The settings on this page enable you to simulate bumps.
Figure 2 shows an even surface viewed from the side.
The surface has a uniform brightness. However, if you use a bump map for the same surface, Cinema 4D interprets the brightness values of the picture as height values for the surface (Figure 3).
These height values are converted into a profile, whose height affects the inclination of the normal vectors. Although the surface is actually smooth, through the change in the normal vectors an apparently three-dimensional surface with a bump-like structure is created at render time.
There are basically three ways in which structure can be added to a surface for rendering.
The following methods are available, listed in ascending order with regard to render time/quality (whereby the first two use render tricks and the subpolygon displacement actually raises/sinks the surface, thus offering the most realistic-looking results):
What they all have in common is that they all evaluate a texture’s grayscale valuse to define height and depth. So when should which method be used?
Generally speaking, the following rule of thumb can be used:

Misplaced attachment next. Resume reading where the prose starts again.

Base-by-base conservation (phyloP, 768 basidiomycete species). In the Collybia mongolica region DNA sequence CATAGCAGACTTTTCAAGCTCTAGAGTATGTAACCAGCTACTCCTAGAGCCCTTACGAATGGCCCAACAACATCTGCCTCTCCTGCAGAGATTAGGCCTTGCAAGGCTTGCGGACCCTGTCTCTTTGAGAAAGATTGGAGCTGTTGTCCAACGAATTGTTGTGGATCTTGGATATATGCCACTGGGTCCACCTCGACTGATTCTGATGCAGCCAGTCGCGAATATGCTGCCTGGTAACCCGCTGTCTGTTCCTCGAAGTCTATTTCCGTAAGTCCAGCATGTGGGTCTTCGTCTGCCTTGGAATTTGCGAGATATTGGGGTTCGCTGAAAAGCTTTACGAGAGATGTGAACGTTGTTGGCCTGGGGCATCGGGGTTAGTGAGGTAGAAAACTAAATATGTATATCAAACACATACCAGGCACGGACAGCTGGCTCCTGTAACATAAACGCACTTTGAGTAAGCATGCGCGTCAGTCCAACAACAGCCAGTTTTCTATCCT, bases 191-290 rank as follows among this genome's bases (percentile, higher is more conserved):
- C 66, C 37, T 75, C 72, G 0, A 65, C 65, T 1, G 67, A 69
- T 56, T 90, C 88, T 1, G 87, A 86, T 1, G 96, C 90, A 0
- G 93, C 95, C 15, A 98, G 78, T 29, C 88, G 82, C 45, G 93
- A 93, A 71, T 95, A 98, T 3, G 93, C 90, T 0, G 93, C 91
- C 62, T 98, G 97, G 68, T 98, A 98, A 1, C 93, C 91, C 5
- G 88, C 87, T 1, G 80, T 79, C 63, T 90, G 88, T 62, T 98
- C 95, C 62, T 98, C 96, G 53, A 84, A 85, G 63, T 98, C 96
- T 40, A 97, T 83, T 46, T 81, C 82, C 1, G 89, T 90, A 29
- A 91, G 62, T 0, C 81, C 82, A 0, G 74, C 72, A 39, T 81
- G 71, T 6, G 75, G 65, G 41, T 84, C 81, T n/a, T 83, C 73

However, you should always experiment to achieve the best result for your scene. As always, you have to find the right compromise between render quality and render time.
The strength of the bumps. The higher the value, the rougher the surface. If you move the slider to the left, you can choose negative values to reverse the effect of the bump map — bright pixels then cause the material surface to indent while darker pixels elevate the height of the surface.
You can strengthen the MIP/SAT mapping effect when using bump mapping by enabling MIP Falloff. The bump mapping is then reduced the further the surface is from the camera.
Here an image texture or a 2D shader can be defined. Refer to the Textures chapter for details.
You must use a texture with this channel. It is only from the grayscales in this image that the bump map (a height or relief map) is calculated.
It is very important to have a fitting Shader in the Bump channel (in this example, logically, a Water Shader) in order to make an effect look better. In the example above, the large waves are created with the help of Cloth (Edges are fixed and Wind was both applied to the Cloth tag itself and as a separate Wind Object). Since such smooth waves can only be reproduced in a laboratory setting, the Water Shader (insert center) in the Bump channel is used to create the typical "mini waves", which alleviates you from modeling them.